(PC) Henderson v. Rodriguez, No. 1:2008cv00188 - Document 57 (E.D. Cal. 2010)

Court Description: ORDER GRANTING 43 Motion to Compel; ORDERED that Defendant is to provide further response to Plaintiff's requests within thirty (30) days from the date of service of this order; any security concerns may be resolved by moving to protective order within thirty (30) days, signed by Magistrate Judge Dennis L. Beck on 10/15/2010. (Response deadline: 11/22/2010) (Martin, S)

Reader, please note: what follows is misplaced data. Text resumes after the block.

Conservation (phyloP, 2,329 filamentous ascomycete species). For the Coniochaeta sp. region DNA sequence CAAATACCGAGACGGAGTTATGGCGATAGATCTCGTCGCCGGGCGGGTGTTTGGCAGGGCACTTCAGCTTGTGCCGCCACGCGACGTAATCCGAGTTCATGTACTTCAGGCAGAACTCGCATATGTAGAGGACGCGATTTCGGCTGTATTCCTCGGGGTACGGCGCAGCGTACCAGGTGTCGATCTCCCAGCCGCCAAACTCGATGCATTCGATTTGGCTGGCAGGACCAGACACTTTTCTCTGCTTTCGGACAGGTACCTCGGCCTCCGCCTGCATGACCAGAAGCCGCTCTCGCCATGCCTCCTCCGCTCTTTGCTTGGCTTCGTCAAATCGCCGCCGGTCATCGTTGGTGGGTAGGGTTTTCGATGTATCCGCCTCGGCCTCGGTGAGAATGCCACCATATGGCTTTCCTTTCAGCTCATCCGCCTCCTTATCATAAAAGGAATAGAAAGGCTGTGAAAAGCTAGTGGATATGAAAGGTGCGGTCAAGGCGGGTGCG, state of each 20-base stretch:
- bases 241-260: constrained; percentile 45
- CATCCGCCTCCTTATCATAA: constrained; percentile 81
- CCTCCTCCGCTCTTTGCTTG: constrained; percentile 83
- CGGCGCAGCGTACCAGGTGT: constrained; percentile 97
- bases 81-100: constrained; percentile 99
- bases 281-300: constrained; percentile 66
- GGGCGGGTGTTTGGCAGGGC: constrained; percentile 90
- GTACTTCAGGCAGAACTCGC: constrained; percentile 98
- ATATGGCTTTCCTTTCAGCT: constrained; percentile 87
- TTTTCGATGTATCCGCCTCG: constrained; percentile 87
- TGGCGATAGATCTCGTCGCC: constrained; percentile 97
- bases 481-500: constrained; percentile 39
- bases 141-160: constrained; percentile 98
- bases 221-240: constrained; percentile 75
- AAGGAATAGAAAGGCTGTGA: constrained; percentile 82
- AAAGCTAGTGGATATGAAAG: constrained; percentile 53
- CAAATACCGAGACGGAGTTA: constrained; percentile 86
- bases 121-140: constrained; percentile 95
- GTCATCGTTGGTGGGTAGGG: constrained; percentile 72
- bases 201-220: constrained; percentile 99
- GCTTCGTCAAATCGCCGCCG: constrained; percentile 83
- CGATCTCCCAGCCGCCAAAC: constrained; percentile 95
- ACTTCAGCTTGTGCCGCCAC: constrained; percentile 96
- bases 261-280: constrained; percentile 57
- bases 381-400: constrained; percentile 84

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(PC) Henderson v. Rodriguez Doc. 57 1 2 3 4 5 6 UNITED STATES DISTRICT COURT 7 EASTERN DISTRICT OF CALIFORNIA 8 9 CURTIS LEE HENDERSON, SR., 10 CASE NO. 1:08-CV-00188-LJO-DLB PC Plaintiff, 11 ORDER GRANTING PLAINTIFF’S MOTION TO COMPEL v. (DOC. 43) 12 G. RODRIGUEZ, 13 DEFENDANT’S RESPONSE DUE WITHIN THIRTY DAYS Defendant. / 14 15 I. Background 16 Plaintiff Curtis Lee Henderson (“Plaintiff”) is a California state prisoner proceeding pro 17 se in this civil rights action pursuant to 42 U.S.C. § 1983. This action is proceeding on 18 Plaintiff’s complaint, filed February 6, 2008, against Defendant G. Rodriguez for retaliation in 19 violation of the First Amendment. Pending before the Court is Plaintiff’s motion to compel, filed 20 November 23, 2009. (Pl.’s Mot. Compel, Doc. 43.) On January 8, 2010, after receiving an 21 extension of time, Defendant filed his opposition. (Def.’s Opp’n, Doc. 51.) On February 16, 22 2010, Plaintiff filed an objection, which the court construes as a reply to the opposition. (Pl.’s 23 Reply, Doc. 53.)1 The matter is deemed submitted pursuant to Local Rule 230(l). 24 II. Motion to Compel 25 A. 26 Plaintiff contends that he served Defendant with a discovery request on July 16, 2009, but Timeliness of Response 27 1 28 The deadline for replies to oppositions is 7 days after the filing and service of an opposition. Local Rule 230(l). Plaintiff did not file any motion for extension of time. The Court will consider Plaintiff’s reply nonetheless. 1 Dockets.Justia.com 1 did not receive any response after three months. (Pl.’s Mot. Compel 2:5-9, Doc. 43.) Plaintiff’s 2 proof of service indicates a service date of July 16, 2009 for his discovery requests. (Ex. A, p. 6, 3 Doc. 43.) 4 In opposition, Defendant contends that he did not respond to the discovery request within 5 forty-five days as required by the Court’s discovery order because settlement discussions were 6 ongoing. (Def.’s Opp’n 1:26-2:1, Doc. 51.) Defendant’s counsel at the time of these discussions 7 contends that she had an oral agreement with Plaintiff to hold discovery in abeyance until the 8 conclusion of these settlement discussions. (Id.) Defendant concedes that this understanding 9 was never explicitly memorialized in a writing, or filed with the Court as a stipulation. (Opp’n 10 2:1-2.) Defendant further contends that Plaintiff’s motion is moot, because Defendant has 11 responded to Plaintiff’s requests, except for a few irrelevant materials. (Opp’n 2:6-9.) 12 Defendant submits a declaration from defense counsel2, as well as Defendant’s responses to 13 Plaintiff’s discovery requests. (Def.’s Opp’n, Decl. Of Jeffrey Steele; Ex. A, Def.’s Responses to 14 Discovery Requests.) 15 In reply, Plaintiff contends that there was no agreement to hold discovery in abeyance. 16 (Pl.’s Reply 2:4-24, Doc. 53.) Plaintiff submits a letter signed by former counsel Samantha 17 Ramsey, dated November 4, 2009. (Pl.’s Reply, Ex. A2, Letter from Deputy Attorney General 18 Samantha Ramsey to Plaintiff.)3 In this letter, there is no mention of any sort of agreement 19 regarding discovery. Rather, the letter states in pertinent part, “As to the status of discovery, my 20 file reflects that you served a document on July 16, 2009, entitled ‘Motion for Discovery.’ This 21 document was not processed as discovery requests, but rather as a miscellaneous motion for 22 relief, I suspect because of the title. Regardless of the reason, these requests were overlooked, 23 and I apologize. I [former counsel] will prepare responses and serve within thirty days.” (Ex. 24 25 26 27 2 There is an error in Defendant’s declaration. (Doc. 51-2, Jeffrey Steele Decl.) The declaration begins with the line, “I, SAMANTHA H. RAMSEY, declare as follows.” The declaration is however signed by Jeffrey Steele, current defense counsel. The Court presumes this error is unintentional and considers counsel to have substantially complied with 28 U.S.C. § 1746. 3 28 Plaintiff lists two exhibits as Exhibit A. The Court will treat the first exhibit as “A1” and the second exhibit as “A2”. 2 1 A.) 2 Defendant’s argument that there was an agreement between the parties to hold discovery 3 in abeyance is unsupported by anything other than current counsel’s own declaration, and 4 contradicted by former counsel’s letter. It appears that through unintentional neglect on the part 5 of Defendant’s former counsel, Defendant failed to respond to Plaintiff’s discovery requests 6 within forty-five days from the date of service of the requests. 7 Defendant served responses to Plaintiff’s discovery requests by January 8, 2010, the same 8 date as the filing of Defendant’s opposition. As there is no evidence of any stipulation, 9 Defendant’s responses to Plaintiff’s discovery requests are untimely. The Court finds that 10 Defendant waives objection to Plaintiff’s discovery requests. See, e.g., Fed. R. Civ. P. 37(b) 11 (describing court’s power to “issue further just orders”); id. 37(d) (failure to serve response to 12 request for production and sanctions). Because there is a dispute regarding Defendant’s 13 responses, Plaintiff’s motion to compel is not moot. 14 B. 15 Plaintiff moves to compel the following: 16 (1) the full name and badge number of defendants, years employed by CDCR, and 17 years employed as a property officer at Corcoran State Prison (“CSP”); 18 (2) full name, address, and telephone number of each individual likely to have 19 discoverable information that Defendant may use to support his claims and 20 defenses, or call as witness; 21 (3) copy of all documents, data compilations, and tangible things that are in the 22 possession, custody, or control of the Defendant, Defendant’s attorney, CSP 23 records officer, and CDCR employee misconduct inquiries, regardless of 24 disposition. Category I (performance-related), and Category II (serious employee 25 misconduct) are requested; 26 (4) CDCR 602 inmate appeals against the Defendant, concerning property issues 27 and retaliation against inmates; 28 (5) Internal Affairs complaints in Defendant’s personnel file, regardless of 3 Plaintiff’s Motion To Compel 1 disposition;4 2 (6) personnel files of Defendant’s evaluations, including academy evaluations, 3 performance evaluations. Any recommendations for of adverse action, including 4 salary reduction, demotion, separation. Reports on general training regarding the 5 policies and procedures followed. Classification and training reports including 6 but not limited to inmate/staff relation training; 7 (7) psychiatric/psychological records within Defendant’s personnel record 8 indicating propensity for animosity towards inmates, false writing, and/or 9 dishonesty; 10 (8) informal files kept by supervising officers, including comments by inmate 11 officers and supervisors. Files include risk management file, division file, and 12 human resource file; 13 (9) names, addresses, and telephone numbers of all person interviewed by CDCR 14 during investigations into complaints made against the Defendant; 15 (10) all records of discipline imposed by CDCR upon Defendant Rodriguez for 16 conduct specified in the complaint or related to the complaint; 17 (11) reports of suspensions without pay, fraud in securing appointment, 18 incompetency reports, inefficiency reports, inexcusable neglect of duty, 19 insubordination reports, dishonesty, drunkenness on duty, intemperance reports, 20 addiction to controlled substance; 21 (12) conviction of a felony or misdemeanor involving moral turpitude, 22 immorality, discourteous treatment of public or other civil employees, wilful 23 disobedience, misuse of state or inmate property, refusal to take an oath, or other 24 failure of good behavior. 25 (Pl.’s Mot. Compel 3-6.) 26 27 28 4 Plaintiff omitted Requests Nos. 4 and 5 from his motion to compel, though Defendant responded to the requests. (Def.’s Opp’n, Ex. A, Def.’s Resp.) Because Defendant responded to the requests, the Court will construe the requests as part of Plaintiff’s motion to compel. 4 1 Defendant responded to Plaintiff’s discovery requests by producing all documents that he 2 had in his possession, custody, or control. (Def.’s Opp’n, Ex. A, Def. Rodriguez’s Resp.) 3 Defendant thus had no documents responsive to Requests Nos. 5, 7, 8, 9, 10, 11, or 12. 4 Defendant produced a response to all documents in his possession, custody, or control as to 5 Requests No. 1, 2, and 3, with exceptions for Requests Nos. 4 and 6. Plaintiff contests 6 Defendant’s responses to Requests Nos. 4 and 6. 7 C. 8 Defendant produced a response to Request for Production No. 4 (CDCR 602 inmate Request For Production No. 4 9 appeals against the Defendant concerning property issues and retaliation against inmates), but 10 redacted the names of the correctional officers and inmates involved. Defendant contends that 11 the officers have a right to privacy and are irrelevant to this action. (Def.’s Opp’n 2:19-21.) 12 Defendant contends that revealing the names of inmates who cooperated with correctional 13 officers may lead to retaliation against them by other inmates. (Def.’s Opp’n 2:220-3:5.) 14 Defendant also has handwritten original inmate appeals, but will not produce the appeals, as the 15 handwriting may tend to identify the inmate. (Def.’s Opp’n 3:6-12.) Defendant contends that the 16 substance of the appeal is summarized at each level of review, so the withholding of the original 17 handwritten appeal will not detract from Plaintiff’s ability to understand the appeal and cross18 examine Defendant. (Def.’s Opp’n 3:10-12.) The original handwritten appeals are listed on a 19 privilege log. (Def.’s Opp’n, Ex. A.) In reply, Plaintiff contends that Defendant’s redactions in 20 Requests for Production No. 4 rendered the documents useless. (Pl.’s Reply 3-4.) Plaintiff also 21 seeks the production of the original handwritten appeals because they would lead to admissible, 22 material evidence. (Pl.’s Reply 4.) 23 Defendants’ responses to Plaintiff’s motion to compel include several documents which 24 have redacted out the name of every correctional officer, prison staff, and inmate involved. 25 Defendant’s redaction of every name in the discovery responses amounts to a failure to respond. 26 The level of redaction renders the documents of no use in litigation, as there is no way to discern 27 what actions pertained to which individual. Defendant has even redacted Defendant’s own name 28 from the documents. Defendant’s objections that the correctional officers are irrelevant and have 5 1 a right to privacy is denied due to Defendant’s late response. 2 Regarding the original handwritten appeals, the Court is mindful of safety concerns. 3 However, absent a specific showing of institutional security concerns, Defendant will also be 4 required to produce copies of the original inmate appeals requested by Plaintiff. 5 Accordingly, Defendant is ordered to provide further response to Plaintiff’s Request For 6 Production No. 4 regarding Exhibit A, Bates-stamped 1 through 92. Any security concerns can 7 be resolved by moving for a protective order. 8 D. 9 Defendant objects to Request For Production No. 6, Plaintiff’s request for Defendant’s Request For Production No. 6 10 personnel file. Defendants contend that personnel records are subject to qualified privilege of 11 official information and federal common law privilege. (Def.’s Opp’n 3:13-22.) Defendant 12 contends he nevertheless responded. (Def.’s Opp’n 3:23-24.) Defendant had no documents 13 responsive to Plaintiff’s requests regarding any adverse action taken against Defendant, such as 14 salary reduction, demotion, or separation. (Def.’s Opp’n 3:24-26.) Defendant also provided a 15 twelve-page document listing all the training he had received at CDCR. (Def.’s Opp’n 3:27-28.) 16 Defendant has not revealed the specifics of the training he received contending that it would 17 implicate safety and security concerns.5 (Def.’s Opp’n 3:28-4:14.) 18 Plaintiff contends that Defendant’s twelve-page document is “meaningless.” (Pl.’s Reply 19 5.) Plaintiff contends that the document is not signed by any supervising or reviewing officer. 20 (Pl.’s Reply 5.) Plaintiff contends that while it shows Defendant attended classes, it fails to show 21 if he passed. (Pl.’s Reply 5.) Plaintiff requests production of the training procedures, as he 22 contends that Defendant did not follow the rules and regulations of his specific training. (Pl.’s 23 Reply 5.) 24 Because Defendant’s responses to discovery were untimely, Defendant has waived his 25 objections to the production of these documents. The Court will order Defendant to produce 26 5 27 28 Defendant contends, for example, that he has received training regarding “Escape Procedures,” “Alarm Response,” and use of “Chemical Agents” and “O.C. Pepper Spray.” Defendant contends that telling inmates how officers respond will inform inmates how others responded, encouraging inmates to devise new methods. (Def.’s Opp’n 4:1-11.) 6 1 further response to Plaintiff’s requests. Any security concerns can be resolved by moving for a 2 protective order. 3 III. Conclusion and Order 4 Based on the foregoing, it is HEREBY ORDERED that Plaintiff’s motion to compel, 5 filed November 23, 2009, is GRANTED regarding Requests For Production Nos. 4 and 6, as 6 stated herein. Defendant is to provide further response to Plaintiff’s requests within thirty (30) 7 days from the date of service of this order. Any security concerns may be resolved by moving 8 for a protective order within thirty (30) days from the date of service of this order. 9 10 IT IS SO ORDERED. Dated: 3b142a October 15, 2010 /s/ Dennis L. Beck UNITED STATES MAGISTRATE JUDGE 11 12 13 14 15 16 17 18 19 20 21 22 23 24 25 26 27 28 7